Both the sacred place and the performance space call audiences to observe rituals and to contemplate the transcendence of time. On the Christ Church campus, the active Episcopal congregation and Christ Church Preservation Trust, a secular nonprofit, share a vision of radical inclusion. For the Neighborhood House Program, this philosophy results in a curatorial interpretive vision deeply committed to supporting any type of performance and performer.
In “Performing Artists and Sacred Spaces,” a 2016 study conducted by Partners for Sacred Places and Drexel University, researchers encouraged sacred places and artistic communities to fight financial hardships by sharing resources: “with skilled stewardship, congregations of sacred spaces can be mobilized to create to the revitalization and renewal of the performing arts disciplines through the careful matching of their underused assets.” Christ Church Preservation Trust came to this conclusion nearly two decades ago, when artists began experimenting on the historic Christ Church campus.
In 2011, the Trust established the Neighborhood House Program to professionally administer its performance spaces, providing subsidized rentals to a growing slate of Philadelphia artists and ensembles. THE PHILADELPHIA MATTER, 1972-2020 further celebrates and advances our mission to produce cutting edge work.
A founding artist of the seminal Judson Church performances and the improvisational Grand Union, David Gordon has purposefully examined, expanded and torpedoed conventional lines between theater and dance, pioneering the use of text and textual narrative in movement work. He presaged his later writing and directing for the stage and predated the live theater form that became known as “performance art.” Gordon’s dual status as a movement artist and theater artist was acknowledged when he was awarded a Pew Charitable Trust National Dance Residency grant and a National Theater Residency grant in successive years. In the last decade he has received three NEA American Masterpiece Grant Awards and a Doris Duke Performing Artist Award. His numerous commissions include The Actors Studio, American Ballet Theatre, American Conservatory Theater, American Repertory Theater, BBC, Brooklyn Academy of Music, Dance Theatre of Harlem, New York Theatre Workshop, PBS Great Performances, and Serious Fun @ Lincoln Center.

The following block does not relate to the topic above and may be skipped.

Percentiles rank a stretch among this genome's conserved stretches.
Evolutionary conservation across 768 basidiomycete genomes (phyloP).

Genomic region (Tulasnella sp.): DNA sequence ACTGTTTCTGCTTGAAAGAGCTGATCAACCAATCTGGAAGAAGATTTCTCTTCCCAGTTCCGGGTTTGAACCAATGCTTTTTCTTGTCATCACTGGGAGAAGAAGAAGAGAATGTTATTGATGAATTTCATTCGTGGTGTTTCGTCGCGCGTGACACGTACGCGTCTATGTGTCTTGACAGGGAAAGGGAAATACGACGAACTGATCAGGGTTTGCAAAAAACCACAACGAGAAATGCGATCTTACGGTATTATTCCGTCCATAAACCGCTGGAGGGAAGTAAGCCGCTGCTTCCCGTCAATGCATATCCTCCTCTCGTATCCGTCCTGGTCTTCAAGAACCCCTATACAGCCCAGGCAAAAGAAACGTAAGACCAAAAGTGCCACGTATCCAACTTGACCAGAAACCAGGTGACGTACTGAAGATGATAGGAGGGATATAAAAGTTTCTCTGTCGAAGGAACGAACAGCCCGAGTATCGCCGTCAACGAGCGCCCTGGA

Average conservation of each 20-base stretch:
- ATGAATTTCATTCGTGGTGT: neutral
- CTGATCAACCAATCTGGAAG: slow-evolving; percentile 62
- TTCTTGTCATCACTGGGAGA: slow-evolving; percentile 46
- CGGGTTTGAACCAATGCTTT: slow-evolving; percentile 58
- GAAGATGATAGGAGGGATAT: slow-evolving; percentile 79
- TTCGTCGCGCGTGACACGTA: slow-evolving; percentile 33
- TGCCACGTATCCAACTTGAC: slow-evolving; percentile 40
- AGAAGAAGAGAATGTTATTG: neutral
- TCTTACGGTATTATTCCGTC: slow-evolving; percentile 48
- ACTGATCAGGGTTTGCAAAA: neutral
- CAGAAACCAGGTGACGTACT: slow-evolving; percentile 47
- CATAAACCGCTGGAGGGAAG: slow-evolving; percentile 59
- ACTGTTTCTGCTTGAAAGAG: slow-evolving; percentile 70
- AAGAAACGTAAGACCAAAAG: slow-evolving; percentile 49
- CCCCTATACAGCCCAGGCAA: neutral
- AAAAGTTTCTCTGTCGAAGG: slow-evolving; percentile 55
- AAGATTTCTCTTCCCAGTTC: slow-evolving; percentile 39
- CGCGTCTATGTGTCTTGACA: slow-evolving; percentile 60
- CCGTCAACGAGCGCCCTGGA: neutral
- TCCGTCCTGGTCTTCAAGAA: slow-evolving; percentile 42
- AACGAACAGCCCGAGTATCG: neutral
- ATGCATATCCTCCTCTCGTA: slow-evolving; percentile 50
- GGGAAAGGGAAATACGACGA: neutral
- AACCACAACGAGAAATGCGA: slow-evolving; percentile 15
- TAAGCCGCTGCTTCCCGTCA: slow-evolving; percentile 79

Producer Alyce Dissette has worked on more than 80 productions and projects in a wide range of venues and roles from staff member with the Metropolitan Opera presentations department to former Executive Producer of the PBS national TV series, “Alive from Off Center/Alive TV.” Artists she has worked with include filmmakers Julie Dash and Errol Morris, visual artist James Turrell, author Art Spiegelman, and in the performing arts, Richard Alston, Mikhail Baryshnikov, Richard Foreman, Nona Hendryx, and Robert Wilson. She has worked with David Gordon since 1985.
A theater designer in Philadelphia for over 20 years, Jorge Cousineau has created sets, lights, sound and video, most notably with Denver Center Theatre, Arden Theatre Company, Wilma Theater, and 1812 Productions. He is a recipient of two Independence Foundation Fellowship grants, several Barrymore Awards, and the F. Otto Haas Award for Emerging Theater Artist. Cousineau was awarded a Pew Fellowship in 2011.
Distinguished actor and postmodern dancer Valda Setterfield is noted for more than a decade as a member of the Merce Cunningham Dance Company and for her performances in works by her husband David Gordon for over 50 years. Setterfield is the recipient of two New York Dance and Performance Awards (Bessie), an Obie Award and won the 2018 Best Performance Award as “Lear” in the Edinburgh Festival in Scotland.
For more info on this performance, tickets, and the Fringe Arts Festival, click here.